In just one week, Montgomery County has become ground zero in the political fight over same-sex marriages in Pennsylvania, and a little-known county official has become the catalyst for a battle that is now going to the courts.
The Pennsylvania Department of Health is suing D. Bruce Hanes, the county’s Register of Wills, in an effort to stop him from issuing any more marriage licenses to same-sex couples. The suit claims that Hanes is not performing the job he was elected to fulfill.
“Remember, I didn’t start this. This was not an issue with my office until recently, because believe it or not, since I was sworn in as the Register of Wills, not one same-sex couple had come forward and asked for a marriage license,” Hanes said the day before the suit was filed.
In 2007, Hanes became the first Democrat elected to serve as Register of Wills for the county. In addition to his other duties, which include probating wills and petitions for adoption, Hanes grants marriage licenses. The state, acting through the Pennsylvania Department of Health, took the not-so-common route of filing a Writ of Mandamus, asking the court to stop Hanes. Mandamus is a legal procedure, more often used by citizens, to compel a government employee to perform their job to the letter of the law.
“It’s a method that is used procedurally when there is no case between two parties, no adversarial controversy,” said attorney Irwin W. Aronson whose legal expertise includes Public Policy, labor and legislative law. “This is really a political case, not a legal case, that is going to be teed up, if you will, by politicians in a court room.”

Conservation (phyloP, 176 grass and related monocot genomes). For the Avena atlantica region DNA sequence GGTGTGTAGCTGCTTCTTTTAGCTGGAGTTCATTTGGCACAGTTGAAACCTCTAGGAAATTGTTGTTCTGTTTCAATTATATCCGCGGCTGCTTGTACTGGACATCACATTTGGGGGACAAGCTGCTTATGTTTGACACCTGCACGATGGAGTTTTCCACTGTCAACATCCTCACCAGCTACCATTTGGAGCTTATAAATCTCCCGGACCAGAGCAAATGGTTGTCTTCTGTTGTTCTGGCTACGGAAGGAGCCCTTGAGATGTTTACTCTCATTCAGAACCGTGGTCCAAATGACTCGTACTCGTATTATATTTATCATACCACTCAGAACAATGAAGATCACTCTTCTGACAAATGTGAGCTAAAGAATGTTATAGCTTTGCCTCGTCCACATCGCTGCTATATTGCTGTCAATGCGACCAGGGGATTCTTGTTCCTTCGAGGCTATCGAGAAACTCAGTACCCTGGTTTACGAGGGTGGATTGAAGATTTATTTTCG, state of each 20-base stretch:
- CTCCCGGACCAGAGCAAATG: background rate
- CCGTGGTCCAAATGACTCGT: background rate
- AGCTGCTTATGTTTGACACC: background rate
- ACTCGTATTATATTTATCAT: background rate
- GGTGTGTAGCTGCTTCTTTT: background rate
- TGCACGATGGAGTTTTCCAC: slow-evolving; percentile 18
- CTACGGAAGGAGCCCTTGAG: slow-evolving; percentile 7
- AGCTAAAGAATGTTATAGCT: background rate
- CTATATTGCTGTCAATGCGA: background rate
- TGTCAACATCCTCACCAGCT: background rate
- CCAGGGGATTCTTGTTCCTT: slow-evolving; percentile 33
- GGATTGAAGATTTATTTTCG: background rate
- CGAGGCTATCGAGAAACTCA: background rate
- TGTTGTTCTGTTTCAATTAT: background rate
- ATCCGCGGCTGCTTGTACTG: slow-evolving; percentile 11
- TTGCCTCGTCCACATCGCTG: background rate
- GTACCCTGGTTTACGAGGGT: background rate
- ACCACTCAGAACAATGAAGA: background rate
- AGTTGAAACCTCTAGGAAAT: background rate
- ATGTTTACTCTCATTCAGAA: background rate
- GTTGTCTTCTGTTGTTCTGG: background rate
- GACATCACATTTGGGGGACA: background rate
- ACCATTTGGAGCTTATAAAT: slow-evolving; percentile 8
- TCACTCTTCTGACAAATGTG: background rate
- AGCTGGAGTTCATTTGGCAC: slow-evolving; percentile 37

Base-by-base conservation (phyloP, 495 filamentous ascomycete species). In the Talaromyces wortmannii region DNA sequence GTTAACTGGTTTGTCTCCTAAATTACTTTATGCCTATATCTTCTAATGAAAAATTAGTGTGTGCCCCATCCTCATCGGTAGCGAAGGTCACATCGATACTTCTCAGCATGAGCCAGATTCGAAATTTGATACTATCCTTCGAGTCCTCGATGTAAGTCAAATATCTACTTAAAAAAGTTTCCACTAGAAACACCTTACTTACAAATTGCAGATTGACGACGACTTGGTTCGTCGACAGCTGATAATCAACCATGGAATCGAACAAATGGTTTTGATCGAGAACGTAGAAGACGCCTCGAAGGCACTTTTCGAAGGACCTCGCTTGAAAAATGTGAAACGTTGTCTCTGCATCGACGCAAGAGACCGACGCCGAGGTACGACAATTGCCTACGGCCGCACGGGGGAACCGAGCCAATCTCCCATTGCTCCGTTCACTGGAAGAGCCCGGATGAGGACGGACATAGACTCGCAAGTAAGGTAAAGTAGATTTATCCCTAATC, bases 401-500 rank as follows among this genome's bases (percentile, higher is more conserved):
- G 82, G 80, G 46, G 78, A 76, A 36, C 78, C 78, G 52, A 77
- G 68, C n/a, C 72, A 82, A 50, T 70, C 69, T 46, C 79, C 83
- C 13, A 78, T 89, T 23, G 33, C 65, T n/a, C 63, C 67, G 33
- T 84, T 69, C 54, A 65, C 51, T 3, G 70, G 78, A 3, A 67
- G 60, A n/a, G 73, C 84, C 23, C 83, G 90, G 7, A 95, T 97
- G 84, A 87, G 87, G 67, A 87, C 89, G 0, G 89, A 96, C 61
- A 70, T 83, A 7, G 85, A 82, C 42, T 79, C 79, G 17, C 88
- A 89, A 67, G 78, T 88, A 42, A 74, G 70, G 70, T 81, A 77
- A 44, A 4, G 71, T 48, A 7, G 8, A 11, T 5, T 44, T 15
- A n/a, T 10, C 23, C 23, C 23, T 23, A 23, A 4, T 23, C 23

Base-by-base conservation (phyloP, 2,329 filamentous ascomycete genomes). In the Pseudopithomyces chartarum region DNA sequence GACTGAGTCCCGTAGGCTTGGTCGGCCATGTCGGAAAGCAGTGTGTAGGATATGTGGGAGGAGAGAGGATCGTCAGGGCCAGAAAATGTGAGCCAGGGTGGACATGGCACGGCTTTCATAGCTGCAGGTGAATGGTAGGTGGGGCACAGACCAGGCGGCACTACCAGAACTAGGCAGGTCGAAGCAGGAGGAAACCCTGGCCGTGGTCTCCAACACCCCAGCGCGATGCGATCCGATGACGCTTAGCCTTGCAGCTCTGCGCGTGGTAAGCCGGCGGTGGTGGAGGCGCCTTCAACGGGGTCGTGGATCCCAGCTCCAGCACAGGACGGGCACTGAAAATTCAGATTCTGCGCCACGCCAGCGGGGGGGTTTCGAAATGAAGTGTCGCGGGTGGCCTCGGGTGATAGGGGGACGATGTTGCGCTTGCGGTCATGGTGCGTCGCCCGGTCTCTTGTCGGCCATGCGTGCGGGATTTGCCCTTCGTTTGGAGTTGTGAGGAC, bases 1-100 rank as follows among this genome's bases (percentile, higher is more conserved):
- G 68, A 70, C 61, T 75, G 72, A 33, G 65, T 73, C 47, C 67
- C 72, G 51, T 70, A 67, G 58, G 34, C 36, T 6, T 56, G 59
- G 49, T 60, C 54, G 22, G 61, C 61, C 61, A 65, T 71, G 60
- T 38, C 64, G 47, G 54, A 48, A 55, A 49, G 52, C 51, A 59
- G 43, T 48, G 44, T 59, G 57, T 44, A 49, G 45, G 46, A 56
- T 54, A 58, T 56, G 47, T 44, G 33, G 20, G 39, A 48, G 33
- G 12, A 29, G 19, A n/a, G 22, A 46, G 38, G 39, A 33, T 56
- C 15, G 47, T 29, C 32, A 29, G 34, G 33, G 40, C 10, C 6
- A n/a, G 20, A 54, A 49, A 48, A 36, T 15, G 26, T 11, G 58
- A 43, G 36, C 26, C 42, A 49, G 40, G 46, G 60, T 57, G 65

Pennsylvania is the only state in the Northeast without same-sex marriages or civil unions. The Pennsylvania Marriage law was enacted in 1990 and amended in 1996 to define marriage as a civil contract in which a man and a woman take each other as husband and wife. It also says that same-sex marriages, even if entered legally elsewhere, are void in Pennsylvania.
In June, the U.S. Supreme Court struck down part of the federal government’s Defense of Marriage Act. The court said that by denying legally wed same-sex couples marital status under federal law, the federal government was usurping the authority of the states to regulate marriage. That ruling has left the legal status of same-sex marriages in Pennsylvania, unclear.
“What we’re dealing with are competing interpretations of what civil rights are. Does the state have, any longer, any remaining rights to litigate this particular question?” Aronson said.
Shortly after the Supreme Court ruling, the American Civil Liberties Union sued to challenge the Pennsylvania Marriage Law and Pennsylvania Attorney General Kathleen Kane announced that she could not ethically defend the state law in court because she didn’t believe in it. Her interpretation of the new legal landscape was that the Commonwealth’s law was “wholly unconstitutional.”
After Kane’s announcement, Hanes began receiving requests for same-sex marriage licenses.
When he made history by granting the first same-sex marriage license in the state on June 23, he said he did it because he wanted to "come down on the right side of history and the law. In the week since, Hanes’ office has granted 34 same-sex marriage licenses and recognized and recorded six same-sex marriages.
Janet Kelley, a spokeswoman for Governor Tom Corbett, said the Department of Health filed the Mandamus petition because it’s responsible for maintaining marriage license records and therefore has the ability to enforce the law.
“Mandamus is the proper legal action to compel a public official’s compliance with an existing law,” Kelley said.